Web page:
Take the 2-minute tour ×
Motor Vehicle Maintenance & Repair Stack Exchange is a question and answer site for mechanics and DIY enthusiast owners of cars, trucks, and motorcycles. It's 100% free, no registration required.

This post explains why it's a potential hazard to clip to the negative post on the dead battery when giving a boost. But I've also been told that I could damage the electronics in my own car if I give someone a boost or do it "wrong".

Is this really the case? What are the circumstances that this could end badly for my car?

share|improve this question

4 Answers 4

up vote 2 down vote accepted

I can't think of any reason why you would damage the electronics in your car, unless you touched one of your jump leads somewhere you shouldn't and short something delicate or you connect the leads back to front.

Connecting them back to front shouldn't damage electronics, as your car should have protection against this sort of thing, but it is the key thing to check - just in case.

An example I can think of might be - an aftermarket car stereo may not have surge/voltage protection and it may be connected directly to the battery, not through the ignition switch, so connecting 12v across it the wrong way may damage it. More realistically it may just blow a fuse or a diode.

As commented below, this could damage batteries - I was purely talking about electronics. Look out for your batteries :-)

share|improve this answer
1  
Connecting jumper cables in reverse will probably damage one or both of your batteries, most likely the battery in the dead car as the good car will have it's alternator running. Other components may or may not have diode protection, but if they do, fuses will not blow. Fuses blow due to high current across the fuse. Reversing 12v and Gnd could cause this in circuits lacking reverse bias protection. Circuits that are protected by diodes should cause no current, meaning no fuses blown. So if you do blow a fuse after reversing +/-, you've probably ruined something else, or gotten very lucky. –  bobpaul Jan 25 '12 at 15:51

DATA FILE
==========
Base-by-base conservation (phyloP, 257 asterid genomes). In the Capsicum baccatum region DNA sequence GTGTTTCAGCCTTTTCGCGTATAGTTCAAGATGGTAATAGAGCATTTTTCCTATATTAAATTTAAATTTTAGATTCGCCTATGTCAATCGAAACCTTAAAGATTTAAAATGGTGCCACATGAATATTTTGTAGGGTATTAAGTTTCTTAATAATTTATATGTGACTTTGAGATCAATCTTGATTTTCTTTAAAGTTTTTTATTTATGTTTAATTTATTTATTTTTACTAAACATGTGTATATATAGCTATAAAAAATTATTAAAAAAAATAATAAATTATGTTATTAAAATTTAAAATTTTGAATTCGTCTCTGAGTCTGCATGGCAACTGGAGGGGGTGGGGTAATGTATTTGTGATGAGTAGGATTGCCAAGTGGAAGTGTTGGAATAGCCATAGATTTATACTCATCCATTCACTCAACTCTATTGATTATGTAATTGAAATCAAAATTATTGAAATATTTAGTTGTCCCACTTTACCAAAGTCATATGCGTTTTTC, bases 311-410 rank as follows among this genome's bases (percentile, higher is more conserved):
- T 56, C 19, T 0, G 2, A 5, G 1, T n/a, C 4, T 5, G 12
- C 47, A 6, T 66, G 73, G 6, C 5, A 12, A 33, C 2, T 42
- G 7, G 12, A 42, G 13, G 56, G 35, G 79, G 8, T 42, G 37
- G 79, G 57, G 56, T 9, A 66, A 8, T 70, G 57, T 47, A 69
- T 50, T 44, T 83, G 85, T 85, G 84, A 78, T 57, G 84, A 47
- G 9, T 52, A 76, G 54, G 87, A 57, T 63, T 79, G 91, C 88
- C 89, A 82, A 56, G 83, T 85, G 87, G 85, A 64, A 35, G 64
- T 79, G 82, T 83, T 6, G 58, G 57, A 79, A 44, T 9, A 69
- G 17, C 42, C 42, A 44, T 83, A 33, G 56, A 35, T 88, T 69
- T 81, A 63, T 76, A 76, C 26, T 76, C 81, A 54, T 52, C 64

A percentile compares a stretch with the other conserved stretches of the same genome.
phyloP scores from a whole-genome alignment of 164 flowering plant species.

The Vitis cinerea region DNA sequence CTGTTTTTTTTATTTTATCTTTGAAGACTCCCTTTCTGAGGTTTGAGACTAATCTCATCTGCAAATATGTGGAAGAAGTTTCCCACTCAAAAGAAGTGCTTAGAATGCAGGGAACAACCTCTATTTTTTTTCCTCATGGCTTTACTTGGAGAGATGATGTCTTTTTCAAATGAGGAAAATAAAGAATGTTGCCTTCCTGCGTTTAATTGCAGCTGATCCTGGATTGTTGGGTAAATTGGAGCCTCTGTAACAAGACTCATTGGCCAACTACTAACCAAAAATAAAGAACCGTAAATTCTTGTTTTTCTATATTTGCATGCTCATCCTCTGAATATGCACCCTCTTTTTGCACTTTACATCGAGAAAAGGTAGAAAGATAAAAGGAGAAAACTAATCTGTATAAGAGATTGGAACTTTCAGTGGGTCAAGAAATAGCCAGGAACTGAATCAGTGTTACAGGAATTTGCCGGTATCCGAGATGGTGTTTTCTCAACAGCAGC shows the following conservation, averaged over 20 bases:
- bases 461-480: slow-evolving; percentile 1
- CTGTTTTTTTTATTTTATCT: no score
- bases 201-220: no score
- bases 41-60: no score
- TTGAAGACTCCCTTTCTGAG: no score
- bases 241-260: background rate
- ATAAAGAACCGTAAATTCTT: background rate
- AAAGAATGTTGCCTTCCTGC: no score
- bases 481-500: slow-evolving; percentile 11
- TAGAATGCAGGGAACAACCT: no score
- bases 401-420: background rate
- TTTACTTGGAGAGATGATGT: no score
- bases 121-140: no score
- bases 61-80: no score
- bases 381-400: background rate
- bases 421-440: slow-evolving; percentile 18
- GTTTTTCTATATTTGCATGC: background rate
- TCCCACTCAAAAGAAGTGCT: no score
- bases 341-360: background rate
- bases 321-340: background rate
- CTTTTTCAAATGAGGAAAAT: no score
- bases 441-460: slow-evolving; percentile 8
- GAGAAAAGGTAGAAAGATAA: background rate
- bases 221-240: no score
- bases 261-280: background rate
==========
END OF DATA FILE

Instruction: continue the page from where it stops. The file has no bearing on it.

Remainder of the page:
@bobpaul - yep - updated. Thanks –  Rory Alsop Jan 25 '12 at 16:25
    
With the information posted below I want to improve the answer to the question. There's a lot of hypotheticals in the various answers. So assuming I have connected the cars properly, under what circumstances would I damage the battery or electronics in my car (the car giving the boost). –  Gregory Bell Jan 31 '12 at 23:00

You can get transient spikes from the other car while it's trying to start. Any battery or alternator issues that affect power quality will be transmitted to your car. The good news is that large 12v batteries make excellent buffers against power issues that might otherwise cause damage. However, it is still possible to suffer damage to your car from jumping someone elses. Pretty rare though, doesn't make my list of things I worry about. :-)

share|improve this answer

It is very possible to harm yourself if you arch the terminal over a dead battery. Charging batteries are putting off very flammable hydrogen gas and can explode very easily. Make sure to use the engine block to ground the cable vs. the terminal.

share|improve this answer
    
The original poster has already stated this in his question. Re-posting parts of the question as an answer isn't all that helpful! –  Nick C Jan 27 '12 at 13:49

Yes, it is possible to damage either or both of the cars. There's a risk of serious overvoltage when jump-starting and that can damage any electronic equipment and even headlights that are on during the procedure.

That's why, for example, Ford Focus C-Max manual says that all electronics and headlights should be turned off during the jump start.

share|improve this answer
    
I don't really understand most of that article. But I get that there's a possibility of something bad happening to the electronics in my car. But it doesn't explain under what circumstances it could happen. Assuming I connect cables properly can this over voltage situation occur? –  Gregory Bell Jan 31 '12 at 22:57
    
@Gregory Bell: Yes, it can, that's why the C-Max manual says all electronics and headlights should be turned off. –  sharptooth Feb 1 '12 at 7:01
    
@sharptooth, but, say, on my 2008 jetta, bought in the US, it's not possible to turn off the headlights, since they also double as DRL; similarly, I think Canada requires all cars to have DRL; what would you do if your car is fitted with DRL? –  cnst Jun 21 '13 at 21:42

Your Answer

 
discard

By posting your answer, you agree to the privacy policy and terms of service.

Not the answer you're looking for? Browse other questions tagged or ask your own question.